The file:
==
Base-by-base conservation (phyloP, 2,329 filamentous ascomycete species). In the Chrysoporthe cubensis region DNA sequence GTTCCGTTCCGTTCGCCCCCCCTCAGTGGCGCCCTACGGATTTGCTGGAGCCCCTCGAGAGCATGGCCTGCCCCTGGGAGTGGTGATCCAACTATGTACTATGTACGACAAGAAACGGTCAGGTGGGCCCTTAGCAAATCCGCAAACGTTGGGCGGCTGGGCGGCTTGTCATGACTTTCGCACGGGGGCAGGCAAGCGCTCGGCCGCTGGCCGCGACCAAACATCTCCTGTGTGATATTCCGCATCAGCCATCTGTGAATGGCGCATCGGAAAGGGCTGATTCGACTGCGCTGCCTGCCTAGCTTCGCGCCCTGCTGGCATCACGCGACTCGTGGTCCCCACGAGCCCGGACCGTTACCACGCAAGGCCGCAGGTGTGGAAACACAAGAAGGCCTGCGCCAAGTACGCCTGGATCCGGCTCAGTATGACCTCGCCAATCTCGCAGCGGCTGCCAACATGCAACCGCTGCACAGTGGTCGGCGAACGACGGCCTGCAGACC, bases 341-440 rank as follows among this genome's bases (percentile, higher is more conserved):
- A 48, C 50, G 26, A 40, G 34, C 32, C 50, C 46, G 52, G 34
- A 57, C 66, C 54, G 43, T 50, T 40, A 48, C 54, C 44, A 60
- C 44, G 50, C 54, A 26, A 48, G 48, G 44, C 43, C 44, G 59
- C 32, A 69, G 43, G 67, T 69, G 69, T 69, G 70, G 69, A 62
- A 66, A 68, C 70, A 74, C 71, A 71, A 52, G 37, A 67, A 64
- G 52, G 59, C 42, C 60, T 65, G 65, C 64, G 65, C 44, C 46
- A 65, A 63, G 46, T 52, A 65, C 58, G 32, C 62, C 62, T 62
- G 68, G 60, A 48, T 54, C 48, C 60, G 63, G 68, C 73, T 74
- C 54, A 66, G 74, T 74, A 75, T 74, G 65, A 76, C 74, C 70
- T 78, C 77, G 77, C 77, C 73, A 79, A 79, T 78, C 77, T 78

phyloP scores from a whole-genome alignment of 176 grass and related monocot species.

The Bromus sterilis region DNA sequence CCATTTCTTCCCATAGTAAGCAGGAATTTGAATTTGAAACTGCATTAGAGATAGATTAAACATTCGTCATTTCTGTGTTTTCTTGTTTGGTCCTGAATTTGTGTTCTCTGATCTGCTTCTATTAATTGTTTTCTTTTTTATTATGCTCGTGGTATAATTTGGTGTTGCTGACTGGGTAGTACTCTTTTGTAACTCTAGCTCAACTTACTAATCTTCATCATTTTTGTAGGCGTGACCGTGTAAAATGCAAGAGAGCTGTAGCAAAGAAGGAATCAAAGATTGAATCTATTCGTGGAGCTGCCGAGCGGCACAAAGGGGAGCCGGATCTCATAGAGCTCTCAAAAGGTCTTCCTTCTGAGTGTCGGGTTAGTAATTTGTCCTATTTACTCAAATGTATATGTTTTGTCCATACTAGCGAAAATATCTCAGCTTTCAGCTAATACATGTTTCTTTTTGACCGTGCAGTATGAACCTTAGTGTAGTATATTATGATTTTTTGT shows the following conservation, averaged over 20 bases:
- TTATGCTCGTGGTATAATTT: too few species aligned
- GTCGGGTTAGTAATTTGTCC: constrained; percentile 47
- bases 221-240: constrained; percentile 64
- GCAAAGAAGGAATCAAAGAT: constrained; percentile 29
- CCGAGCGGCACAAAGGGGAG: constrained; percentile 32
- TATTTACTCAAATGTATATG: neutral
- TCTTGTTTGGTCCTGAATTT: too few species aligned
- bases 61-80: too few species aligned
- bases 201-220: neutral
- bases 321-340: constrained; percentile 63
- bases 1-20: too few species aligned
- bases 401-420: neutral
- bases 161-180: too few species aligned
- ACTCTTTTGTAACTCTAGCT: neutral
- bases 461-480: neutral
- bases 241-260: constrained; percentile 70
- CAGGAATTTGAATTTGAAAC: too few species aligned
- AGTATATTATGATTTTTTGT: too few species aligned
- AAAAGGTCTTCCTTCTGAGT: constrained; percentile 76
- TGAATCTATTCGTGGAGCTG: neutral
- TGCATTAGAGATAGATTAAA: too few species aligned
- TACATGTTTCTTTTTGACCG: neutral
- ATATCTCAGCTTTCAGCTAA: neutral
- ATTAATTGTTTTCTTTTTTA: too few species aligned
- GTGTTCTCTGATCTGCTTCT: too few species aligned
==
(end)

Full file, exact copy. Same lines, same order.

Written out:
Base-by-base conservation (phyloP, 2,329 filamentous ascomycete species). In the Chrysoporthe cubensis region DNA sequence GTTCCGTTCCGTTCGCCCCCCCTCAGTGGCGCCCTACGGATTTGCTGGAGCCCCTCGAGAGCATGGCCTGCCCCTGGGAGTGGTGATCCAACTATGTACTATGTACGACAAGAAACGGTCAGGTGGGCCCTTAGCAAATCCGCAAACGTTGGGCGGCTGGGCGGCTTGTCATGACTTTCGCACGGGGGCAGGCAAGCGCTCGGCCGCTGGCCGCGACCAAACATCTCCTGTGTGATATTCCGCATCAGCCATCTGTGAATGGCGCATCGGAAAGGGCTGATTCGACTGCGCTGCCTGCCTAGCTTCGCGCCCTGCTGGCATCACGCGACTCGTGGTCCCCACGAGCCCGGACCGTTACCACGCAAGGCCGCAGGTGTGGAAACACAAGAAGGCCTGCGCCAAGTACGCCTGGATCCGGCTCAGTATGACCTCGCCAATCTCGCAGCGGCTGCCAACATGCAACCGCTGCACAGTGGTCGGCGAACGACGGCCTGCAGACC, bases 341-440 rank as follows among this genome's bases (percentile, higher is more conserved):
- A 48, C 50, G 26, A 40, G 34, C 32, C 50, C 46, G 52, G 34
- A 57, C 66, C 54, G 43, T 50, T 40, A 48, C 54, C 44, A 60
- C 44, G 50, C 54, A 26, A 48, G 48, G 44, C 43, C 44, G 59
- C 32, A 69, G 43, G 67, T 69, G 69, T 69, G 70, G 69, A 62
- A 66, A 68, C 70, A 74, C 71, A 71, A 52, G 37, A 67, A 64
- G 52, G 59, C 42, C 60, T 65, G 65, C 64, G 65, C 44, C 46
- A 65, A 63, G 46, T 52, A 65, C 58, G 32, C 62, C 62, T 62
- G 68, G 60, A 48, T 54, C 48, C 60, G 63, G 68, C 73, T 74
- C 54, A 66, G 74, T 74, A 75, T 74, G 65, A 76, C 74, C 70
- T 78, C 77, G 77, C 77, C 73, A 79, A 79, T 78, C 77, T 78

phyloP scores from a whole-genome alignment of 176 grass and related monocot species.

The Bromus sterilis region DNA sequence CCATTTCTTCCCATAGTAAGCAGGAATTTGAATTTGAAACTGCATTAGAGATAGATTAAACATTCGTCATTTCTGTGTTTTCTTGTTTGGTCCTGAATTTGTGTTCTCTGATCTGCTTCTATTAATTGTTTTCTTTTTTATTATGCTCGTGGTATAATTTGGTGTTGCTGACTGGGTAGTACTCTTTTGTAACTCTAGCTCAACTTACTAATCTTCATCATTTTTGTAGGCGTGACCGTGTAAAATGCAAGAGAGCTGTAGCAAAGAAGGAATCAAAGATTGAATCTATTCGTGGAGCTGCCGAGCGGCACAAAGGGGAGCCGGATCTCATAGAGCTCTCAAAAGGTCTTCCTTCTGAGTGTCGGGTTAGTAATTTGTCCTATTTACTCAAATGTATATGTTTTGTCCATACTAGCGAAAATATCTCAGCTTTCAGCTAATACATGTTTCTTTTTGACCGTGCAGTATGAACCTTAGTGTAGTATATTATGATTTTTTGT shows the following conservation, averaged over 20 bases:
- TTATGCTCGTGGTATAATTT: too few species aligned
- GTCGGGTTAGTAATTTGTCC: constrained; percentile 47
- bases 221-240: constrained; percentile 64
- GCAAAGAAGGAATCAAAGAT: constrained; percentile 29
- CCGAGCGGCACAAAGGGGAG: constrained; percentile 32
- TATTTACTCAAATGTATATG: neutral
- TCTTGTTTGGTCCTGAATTT: too few species aligned
- bases 61-80: too few species aligned
- bases 201-220: neutral
- bases 321-340: constrained; percentile 63
- bases 1-20: too few species aligned
- bases 401-420: neutral
- bases 161-180: too few species aligned
- ACTCTTTTGTAACTCTAGCT: neutral
- bases 461-480: neutral
- bases 241-260: constrained; percentile 70
- CAGGAATTTGAATTTGAAAC: too few species aligned
- AGTATATTATGATTTTTTGT: too few species aligned
- AAAAGGTCTTCCTTCTGAGT: constrained; percentile 76
- TGAATCTATTCGTGGAGCTG: neutral
- TGCATTAGAGATAGATTAAA: too few species aligned
- TACATGTTTCTTTTTGACCG: neutral
- ATATCTCAGCTTTCAGCTAA: neutral
- ATTAATTGTTTTCTTTTTTA: too few species aligned
- GTGTTCTCTGATCTGCTTCT: too few species aligned